The House is likely to make a rules rollback a top priority next month, although there’s no agreement yet on the details and whether each rule will need its own vote on disapproval, Long said. The Senate isn’t ready to announce a plan, said Don Stewart, spokesman for McConnell.
A fast-track provision limits Senate debate on disapproval resolutions to 10 hours, and members could agree to a shorter debate period. Still, Randy Johnson, a senior vice president at the U.S. Chamber of Commerce, said a lack of time in the Senate may be the biggest challenge.
The Senate will be rushing to confirm Trump’s Cabinet, begin rolling back the Affordable Care Act and voting on other legislative priorities. Leaders also may determine they have to pass a separate resolution of disapproval for each rule, Johnson said.
The Congressional Research Service said it views the law as requiring each rule to be voted on separately, though the House and Senate parliamentarians would be the final arbiter on such questions. Combining multiple rules into a single vote in a bid to save time could also have a downside, since that would risk sinking the effort if a few of the 52 Republican senators don’t agree on the entire package.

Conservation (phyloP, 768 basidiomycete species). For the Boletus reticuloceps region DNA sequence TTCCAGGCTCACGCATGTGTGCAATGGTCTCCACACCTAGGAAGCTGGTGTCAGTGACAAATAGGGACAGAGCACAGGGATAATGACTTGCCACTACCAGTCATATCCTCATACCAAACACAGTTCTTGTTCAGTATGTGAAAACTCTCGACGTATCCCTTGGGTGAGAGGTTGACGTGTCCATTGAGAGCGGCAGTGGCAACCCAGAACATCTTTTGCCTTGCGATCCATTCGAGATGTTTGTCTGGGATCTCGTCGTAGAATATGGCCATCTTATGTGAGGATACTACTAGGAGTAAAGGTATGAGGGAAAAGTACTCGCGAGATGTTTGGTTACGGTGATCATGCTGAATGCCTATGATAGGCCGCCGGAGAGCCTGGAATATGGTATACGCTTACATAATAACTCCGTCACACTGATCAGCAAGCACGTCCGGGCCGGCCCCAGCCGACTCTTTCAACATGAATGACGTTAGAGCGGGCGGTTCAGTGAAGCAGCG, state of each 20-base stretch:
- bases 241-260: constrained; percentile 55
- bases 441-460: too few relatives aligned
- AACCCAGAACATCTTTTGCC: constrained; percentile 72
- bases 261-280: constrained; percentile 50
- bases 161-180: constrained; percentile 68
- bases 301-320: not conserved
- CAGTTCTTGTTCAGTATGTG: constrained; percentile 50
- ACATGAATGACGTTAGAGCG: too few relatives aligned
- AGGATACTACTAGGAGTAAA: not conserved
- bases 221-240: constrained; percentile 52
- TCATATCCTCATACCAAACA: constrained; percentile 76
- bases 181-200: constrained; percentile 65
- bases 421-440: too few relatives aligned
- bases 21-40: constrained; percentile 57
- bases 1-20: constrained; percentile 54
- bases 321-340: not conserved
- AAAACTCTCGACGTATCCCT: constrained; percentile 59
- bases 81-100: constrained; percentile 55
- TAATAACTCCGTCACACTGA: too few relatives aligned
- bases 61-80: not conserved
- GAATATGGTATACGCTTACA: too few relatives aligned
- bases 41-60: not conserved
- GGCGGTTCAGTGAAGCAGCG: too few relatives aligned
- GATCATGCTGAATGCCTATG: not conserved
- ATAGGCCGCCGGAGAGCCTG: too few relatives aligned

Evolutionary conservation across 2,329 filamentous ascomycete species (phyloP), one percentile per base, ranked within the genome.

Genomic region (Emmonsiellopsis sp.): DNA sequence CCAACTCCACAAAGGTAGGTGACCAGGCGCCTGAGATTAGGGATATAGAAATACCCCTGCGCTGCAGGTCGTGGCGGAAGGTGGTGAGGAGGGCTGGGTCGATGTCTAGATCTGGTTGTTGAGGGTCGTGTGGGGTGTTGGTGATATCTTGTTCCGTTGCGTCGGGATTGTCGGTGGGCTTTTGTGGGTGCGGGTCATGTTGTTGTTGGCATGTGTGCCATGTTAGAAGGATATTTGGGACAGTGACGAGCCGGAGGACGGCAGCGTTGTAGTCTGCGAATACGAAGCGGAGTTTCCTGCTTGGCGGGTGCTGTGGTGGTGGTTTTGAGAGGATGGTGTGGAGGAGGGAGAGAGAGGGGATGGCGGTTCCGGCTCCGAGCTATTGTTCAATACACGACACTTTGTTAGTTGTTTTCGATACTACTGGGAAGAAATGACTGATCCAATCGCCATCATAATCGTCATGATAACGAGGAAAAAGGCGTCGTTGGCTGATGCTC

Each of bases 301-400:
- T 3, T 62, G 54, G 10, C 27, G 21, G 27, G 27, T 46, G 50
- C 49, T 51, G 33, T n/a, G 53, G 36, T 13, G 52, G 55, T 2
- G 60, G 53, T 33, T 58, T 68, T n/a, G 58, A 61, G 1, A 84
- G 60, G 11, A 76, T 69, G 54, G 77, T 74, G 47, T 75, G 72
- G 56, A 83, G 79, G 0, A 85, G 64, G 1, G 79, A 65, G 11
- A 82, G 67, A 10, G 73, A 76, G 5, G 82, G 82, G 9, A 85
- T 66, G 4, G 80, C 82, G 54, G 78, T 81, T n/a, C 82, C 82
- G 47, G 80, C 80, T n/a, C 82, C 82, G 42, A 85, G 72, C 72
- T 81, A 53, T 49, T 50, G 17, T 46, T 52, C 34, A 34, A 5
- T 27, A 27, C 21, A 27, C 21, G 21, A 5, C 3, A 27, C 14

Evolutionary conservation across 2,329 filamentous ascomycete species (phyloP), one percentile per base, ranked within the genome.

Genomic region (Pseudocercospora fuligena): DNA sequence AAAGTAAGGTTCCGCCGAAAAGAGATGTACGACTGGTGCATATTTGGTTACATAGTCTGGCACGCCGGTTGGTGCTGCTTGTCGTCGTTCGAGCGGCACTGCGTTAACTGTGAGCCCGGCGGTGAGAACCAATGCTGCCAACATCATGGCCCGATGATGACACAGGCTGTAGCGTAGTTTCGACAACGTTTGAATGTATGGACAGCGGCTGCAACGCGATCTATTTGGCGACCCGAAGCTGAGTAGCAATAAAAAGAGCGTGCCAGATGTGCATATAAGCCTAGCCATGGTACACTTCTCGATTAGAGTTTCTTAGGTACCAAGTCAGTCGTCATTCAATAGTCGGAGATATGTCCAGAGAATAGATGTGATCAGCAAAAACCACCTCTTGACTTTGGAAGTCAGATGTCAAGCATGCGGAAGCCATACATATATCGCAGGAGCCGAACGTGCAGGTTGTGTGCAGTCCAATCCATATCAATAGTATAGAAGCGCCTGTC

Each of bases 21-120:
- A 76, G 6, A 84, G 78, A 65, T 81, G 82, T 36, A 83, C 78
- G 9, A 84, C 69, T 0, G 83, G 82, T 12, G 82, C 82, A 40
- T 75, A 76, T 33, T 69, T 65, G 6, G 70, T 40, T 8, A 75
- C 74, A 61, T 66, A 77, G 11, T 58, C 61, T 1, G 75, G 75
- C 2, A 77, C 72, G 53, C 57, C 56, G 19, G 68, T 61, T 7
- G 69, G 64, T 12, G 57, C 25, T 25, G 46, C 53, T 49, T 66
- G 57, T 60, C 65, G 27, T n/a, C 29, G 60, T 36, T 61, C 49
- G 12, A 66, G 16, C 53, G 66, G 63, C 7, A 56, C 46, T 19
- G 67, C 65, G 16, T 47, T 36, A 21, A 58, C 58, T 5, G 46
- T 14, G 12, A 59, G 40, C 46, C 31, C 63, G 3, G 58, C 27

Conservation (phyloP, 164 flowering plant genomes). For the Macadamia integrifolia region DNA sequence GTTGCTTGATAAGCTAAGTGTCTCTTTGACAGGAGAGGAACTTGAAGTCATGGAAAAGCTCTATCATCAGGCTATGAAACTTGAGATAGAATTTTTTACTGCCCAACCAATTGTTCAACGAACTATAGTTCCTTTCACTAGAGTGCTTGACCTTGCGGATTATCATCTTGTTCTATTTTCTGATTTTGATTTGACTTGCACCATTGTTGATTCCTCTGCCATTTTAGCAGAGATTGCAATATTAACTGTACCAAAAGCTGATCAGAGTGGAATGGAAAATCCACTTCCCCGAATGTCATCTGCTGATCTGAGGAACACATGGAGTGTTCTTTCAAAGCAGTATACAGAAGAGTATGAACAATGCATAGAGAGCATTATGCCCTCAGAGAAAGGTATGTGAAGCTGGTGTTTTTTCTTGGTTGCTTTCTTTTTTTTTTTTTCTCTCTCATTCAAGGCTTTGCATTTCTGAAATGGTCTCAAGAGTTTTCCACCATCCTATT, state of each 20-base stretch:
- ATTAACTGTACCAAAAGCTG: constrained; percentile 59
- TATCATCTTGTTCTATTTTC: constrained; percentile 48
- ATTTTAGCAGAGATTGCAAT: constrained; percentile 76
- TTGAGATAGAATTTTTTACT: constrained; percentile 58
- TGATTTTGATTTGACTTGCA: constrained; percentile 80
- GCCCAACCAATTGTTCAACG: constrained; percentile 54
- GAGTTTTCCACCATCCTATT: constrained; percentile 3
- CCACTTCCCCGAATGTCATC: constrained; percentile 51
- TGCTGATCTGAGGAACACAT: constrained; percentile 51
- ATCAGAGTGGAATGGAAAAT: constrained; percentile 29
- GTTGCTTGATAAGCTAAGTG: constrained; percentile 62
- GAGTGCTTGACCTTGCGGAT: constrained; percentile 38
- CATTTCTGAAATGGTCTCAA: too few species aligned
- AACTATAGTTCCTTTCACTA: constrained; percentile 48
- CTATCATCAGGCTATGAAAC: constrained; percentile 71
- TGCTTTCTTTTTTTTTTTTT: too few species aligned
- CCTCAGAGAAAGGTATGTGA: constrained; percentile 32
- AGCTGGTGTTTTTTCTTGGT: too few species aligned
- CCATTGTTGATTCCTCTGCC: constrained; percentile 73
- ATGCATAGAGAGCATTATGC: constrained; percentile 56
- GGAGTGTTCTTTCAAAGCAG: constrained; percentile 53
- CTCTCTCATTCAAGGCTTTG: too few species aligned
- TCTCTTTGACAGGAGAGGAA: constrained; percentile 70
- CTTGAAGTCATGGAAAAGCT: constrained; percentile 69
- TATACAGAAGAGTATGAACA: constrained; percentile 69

The review act requires agencies to submit major rules to Congress, and lawmakers have up to 60 congressional working days to overturn them. A “reset” period at the beginning of a two-year session, combined with a new president, can let lawmakers torpedo the previous president’s most recent rules.
Republicans also are urging Trump to make a much broader effort to scrap or rethink a long list of regulations. Members of the conservative House Freedom Caucus sent a wish list of more than 200 federal rules for Trump’s consideration, governing matters as diverse as ending the U.S. Export-Import Bank and axing new ceiling-fan energy-efficiency standards.